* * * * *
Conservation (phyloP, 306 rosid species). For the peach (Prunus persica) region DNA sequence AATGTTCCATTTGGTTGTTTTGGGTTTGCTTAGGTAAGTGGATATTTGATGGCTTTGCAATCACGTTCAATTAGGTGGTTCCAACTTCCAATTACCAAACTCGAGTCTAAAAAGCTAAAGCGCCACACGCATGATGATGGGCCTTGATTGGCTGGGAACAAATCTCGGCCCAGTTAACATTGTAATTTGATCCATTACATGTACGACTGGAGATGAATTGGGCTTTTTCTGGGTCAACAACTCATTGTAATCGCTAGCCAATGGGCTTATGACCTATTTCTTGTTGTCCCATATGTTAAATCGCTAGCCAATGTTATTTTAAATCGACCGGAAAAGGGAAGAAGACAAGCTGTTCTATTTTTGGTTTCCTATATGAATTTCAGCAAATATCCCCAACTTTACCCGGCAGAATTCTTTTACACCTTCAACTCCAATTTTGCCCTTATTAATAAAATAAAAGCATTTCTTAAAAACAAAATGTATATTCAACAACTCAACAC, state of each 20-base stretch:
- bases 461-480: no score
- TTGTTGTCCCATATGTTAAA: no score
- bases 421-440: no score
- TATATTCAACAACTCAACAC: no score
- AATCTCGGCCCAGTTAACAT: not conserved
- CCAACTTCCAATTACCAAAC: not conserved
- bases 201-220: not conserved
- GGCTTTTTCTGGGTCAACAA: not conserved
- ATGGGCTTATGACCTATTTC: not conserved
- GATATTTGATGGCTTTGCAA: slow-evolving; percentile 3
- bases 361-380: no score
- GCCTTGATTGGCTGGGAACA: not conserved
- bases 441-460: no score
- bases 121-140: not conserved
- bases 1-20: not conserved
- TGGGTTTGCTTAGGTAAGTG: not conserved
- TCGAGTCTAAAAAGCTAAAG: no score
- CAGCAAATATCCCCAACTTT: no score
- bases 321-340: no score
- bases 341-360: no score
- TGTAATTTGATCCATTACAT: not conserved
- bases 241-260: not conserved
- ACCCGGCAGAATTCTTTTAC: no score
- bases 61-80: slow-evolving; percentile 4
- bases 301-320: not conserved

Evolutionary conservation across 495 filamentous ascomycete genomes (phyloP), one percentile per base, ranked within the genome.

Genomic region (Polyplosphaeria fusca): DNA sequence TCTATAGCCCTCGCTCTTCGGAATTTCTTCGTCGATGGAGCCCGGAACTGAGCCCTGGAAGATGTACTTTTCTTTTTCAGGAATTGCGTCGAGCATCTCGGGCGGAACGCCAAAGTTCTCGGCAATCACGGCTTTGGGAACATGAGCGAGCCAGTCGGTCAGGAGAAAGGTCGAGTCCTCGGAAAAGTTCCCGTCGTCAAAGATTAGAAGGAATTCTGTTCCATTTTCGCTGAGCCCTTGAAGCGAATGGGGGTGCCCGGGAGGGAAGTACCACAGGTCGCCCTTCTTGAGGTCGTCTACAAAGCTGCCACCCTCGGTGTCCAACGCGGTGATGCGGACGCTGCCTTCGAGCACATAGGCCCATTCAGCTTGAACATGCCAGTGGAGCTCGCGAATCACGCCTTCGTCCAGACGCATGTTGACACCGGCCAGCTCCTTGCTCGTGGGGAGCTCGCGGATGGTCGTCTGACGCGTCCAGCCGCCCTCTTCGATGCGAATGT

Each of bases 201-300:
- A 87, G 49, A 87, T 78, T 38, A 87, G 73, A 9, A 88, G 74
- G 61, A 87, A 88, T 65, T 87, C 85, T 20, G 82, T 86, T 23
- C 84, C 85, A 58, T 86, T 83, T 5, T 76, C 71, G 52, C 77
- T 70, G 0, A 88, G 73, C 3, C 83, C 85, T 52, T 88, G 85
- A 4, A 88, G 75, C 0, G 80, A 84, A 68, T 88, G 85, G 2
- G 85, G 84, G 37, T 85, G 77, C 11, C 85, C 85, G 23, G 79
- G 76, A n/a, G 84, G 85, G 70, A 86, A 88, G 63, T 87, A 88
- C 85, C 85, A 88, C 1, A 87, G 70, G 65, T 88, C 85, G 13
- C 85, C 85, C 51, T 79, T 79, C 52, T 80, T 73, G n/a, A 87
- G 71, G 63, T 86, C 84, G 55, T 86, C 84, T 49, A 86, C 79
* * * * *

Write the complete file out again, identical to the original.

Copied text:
Conservation (phyloP, 306 rosid species). For the peach (Prunus persica) region DNA sequence AATGTTCCATTTGGTTGTTTTGGGTTTGCTTAGGTAAGTGGATATTTGATGGCTTTGCAATCACGTTCAATTAGGTGGTTCCAACTTCCAATTACCAAACTCGAGTCTAAAAAGCTAAAGCGCCACACGCATGATGATGGGCCTTGATTGGCTGGGAACAAATCTCGGCCCAGTTAACATTGTAATTTGATCCATTACATGTACGACTGGAGATGAATTGGGCTTTTTCTGGGTCAACAACTCATTGTAATCGCTAGCCAATGGGCTTATGACCTATTTCTTGTTGTCCCATATGTTAAATCGCTAGCCAATGTTATTTTAAATCGACCGGAAAAGGGAAGAAGACAAGCTGTTCTATTTTTGGTTTCCTATATGAATTTCAGCAAATATCCCCAACTTTACCCGGCAGAATTCTTTTACACCTTCAACTCCAATTTTGCCCTTATTAATAAAATAAAAGCATTTCTTAAAAACAAAATGTATATTCAACAACTCAACAC, state of each 20-base stretch:
- bases 461-480: no score
- TTGTTGTCCCATATGTTAAA: no score
- bases 421-440: no score
- TATATTCAACAACTCAACAC: no score
- AATCTCGGCCCAGTTAACAT: not conserved
- CCAACTTCCAATTACCAAAC: not conserved
- bases 201-220: not conserved
- GGCTTTTTCTGGGTCAACAA: not conserved
- ATGGGCTTATGACCTATTTC: not conserved
- GATATTTGATGGCTTTGCAA: slow-evolving; percentile 3
- bases 361-380: no score
- GCCTTGATTGGCTGGGAACA: not conserved
- bases 441-460: no score
- bases 121-140: not conserved
- bases 1-20: not conserved
- TGGGTTTGCTTAGGTAAGTG: not conserved
- TCGAGTCTAAAAAGCTAAAG: no score
- CAGCAAATATCCCCAACTTT: no score
- bases 321-340: no score
- bases 341-360: no score
- TGTAATTTGATCCATTACAT: not conserved
- bases 241-260: not conserved
- ACCCGGCAGAATTCTTTTAC: no score
- bases 61-80: slow-evolving; percentile 4
- bases 301-320: not conserved

Evolutionary conservation across 495 filamentous ascomycete genomes (phyloP), one percentile per base, ranked within the genome.

Genomic region (Polyplosphaeria fusca): DNA sequence TCTATAGCCCTCGCTCTTCGGAATTTCTTCGTCGATGGAGCCCGGAACTGAGCCCTGGAAGATGTACTTTTCTTTTTCAGGAATTGCGTCGAGCATCTCGGGCGGAACGCCAAAGTTCTCGGCAATCACGGCTTTGGGAACATGAGCGAGCCAGTCGGTCAGGAGAAAGGTCGAGTCCTCGGAAAAGTTCCCGTCGTCAAAGATTAGAAGGAATTCTGTTCCATTTTCGCTGAGCCCTTGAAGCGAATGGGGGTGCCCGGGAGGGAAGTACCACAGGTCGCCCTTCTTGAGGTCGTCTACAAAGCTGCCACCCTCGGTGTCCAACGCGGTGATGCGGACGCTGCCTTCGAGCACATAGGCCCATTCAGCTTGAACATGCCAGTGGAGCTCGCGAATCACGCCTTCGTCCAGACGCATGTTGACACCGGCCAGCTCCTTGCTCGTGGGGAGCTCGCGGATGGTCGTCTGACGCGTCCAGCCGCCCTCTTCGATGCGAATGT

Each of bases 201-300:
- A 87, G 49, A 87, T 78, T 38, A 87, G 73, A 9, A 88, G 74
- G 61, A 87, A 88, T 65, T 87, C 85, T 20, G 82, T 86, T 23
- C 84, C 85, A 58, T 86, T 83, T 5, T 76, C 71, G 52, C 77
- T 70, G 0, A 88, G 73, C 3, C 83, C 85, T 52, T 88, G 85
- A 4, A 88, G 75, C 0, G 80, A 84, A 68, T 88, G 85, G 2
- G 85, G 84, G 37, T 85, G 77, C 11, C 85, C 85, G 23, G 79
- G 76, A n/a, G 84, G 85, G 70, A 86, A 88, G 63, T 87, A 88
- C 85, C 85, A 88, C 1, A 87, G 70, G 65, T 88, C 85, G 13
- C 85, C 85, C 51, T 79, T 79, C 52, T 80, T 73, G n/a, A 87
- G 71, G 63, T 86, C 84, G 55, T 86, C 84, T 49, A 86, C 79